ing and total offense still hold# rushing record of 996 'yards, set
ing ad totl offnse sil o r Illinois in 1965, is within 70
up. However he must share hisyrd fJhs'sea.Wth
up oee ems hr i o liosi 95 swti 0touchdown and scoring marks with; yards of Johnson's reach. With
13 touchdowns in Michigan's six
the legendary Red Grange. conference encounters, he needs
Grange and Illinois hosted only 2 more to tie Leroy Keyes'
heavily-favored Michigan Oct. 18, record of 15.
1924. The first four times Grange 1 Johnson may have considerable
handled the ball he scored on runs trouble adding these last two rec-
of 95, 66, 55, and 40 yards, and ords to his repertoire, since the
zipped to another touchdown in Ohio State defense, as it has been
the third quarter in a long-re- all year, is the Big Ten's stingiest.
membered performance. The Buckeye defenders have al-
In addition to his Big Ten lowed only 265 yards per game,
marks, Johnson rewrote a good which is 35 yards lessthan run-
portion of the Michigan record ner-up Michigan State. What is
book. His most noticeable achieve- more important to Johnson's rec-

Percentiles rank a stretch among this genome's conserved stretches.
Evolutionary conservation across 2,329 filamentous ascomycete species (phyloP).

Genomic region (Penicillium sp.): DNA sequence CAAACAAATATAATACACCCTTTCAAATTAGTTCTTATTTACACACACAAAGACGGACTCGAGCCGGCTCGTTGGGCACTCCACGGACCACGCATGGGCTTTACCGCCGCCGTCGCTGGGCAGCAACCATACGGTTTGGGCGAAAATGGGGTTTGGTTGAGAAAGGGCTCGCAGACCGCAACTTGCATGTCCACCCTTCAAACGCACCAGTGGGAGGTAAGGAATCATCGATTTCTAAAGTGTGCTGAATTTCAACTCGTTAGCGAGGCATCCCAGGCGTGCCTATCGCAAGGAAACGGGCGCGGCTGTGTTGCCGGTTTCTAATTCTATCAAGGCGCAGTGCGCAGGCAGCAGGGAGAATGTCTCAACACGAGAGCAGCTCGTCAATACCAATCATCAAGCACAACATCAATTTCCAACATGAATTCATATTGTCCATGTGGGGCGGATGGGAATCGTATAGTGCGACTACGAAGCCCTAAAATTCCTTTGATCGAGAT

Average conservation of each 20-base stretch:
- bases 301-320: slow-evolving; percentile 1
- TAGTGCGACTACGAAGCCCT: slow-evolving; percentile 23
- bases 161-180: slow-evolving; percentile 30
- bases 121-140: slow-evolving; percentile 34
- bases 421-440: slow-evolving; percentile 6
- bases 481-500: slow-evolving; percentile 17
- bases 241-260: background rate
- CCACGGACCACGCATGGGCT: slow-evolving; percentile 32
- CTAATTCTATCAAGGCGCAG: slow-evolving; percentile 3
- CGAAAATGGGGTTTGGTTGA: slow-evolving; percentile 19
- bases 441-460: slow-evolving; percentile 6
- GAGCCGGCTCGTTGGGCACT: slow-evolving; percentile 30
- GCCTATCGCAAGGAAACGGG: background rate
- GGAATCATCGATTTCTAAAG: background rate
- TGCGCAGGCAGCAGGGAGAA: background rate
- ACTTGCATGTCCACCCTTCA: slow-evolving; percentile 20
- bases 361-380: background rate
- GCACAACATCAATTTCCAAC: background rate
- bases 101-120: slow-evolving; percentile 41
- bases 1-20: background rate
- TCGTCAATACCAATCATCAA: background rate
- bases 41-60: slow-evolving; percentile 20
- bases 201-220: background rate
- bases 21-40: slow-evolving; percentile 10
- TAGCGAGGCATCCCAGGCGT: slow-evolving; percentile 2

ment in this respect is his sur- ord possibilities, though, is that
mpntsinof Tom Harman's career the Buckeyes have given up only
passing m H 120 yards per game rushing,
rushing record. His third touch- which, incidentally, is considerably
less than Johnson alone has av-
$eraged (154).
T he lack of rushing yardage
-RagainstOhio State is not due to
the fact that opponents have not
tried to rush. They've tried 47
times a game and have averaged
N B A 2.5 per carry, reflecting a very
Yesterday's Results low return for the effort.
Cincinnati 113, San Francisco 107 Just ask Ed Podolack. The lead-
Baltimore114, San Diego1 ing rusher in the league going in-
New York at Atlanta, Inc.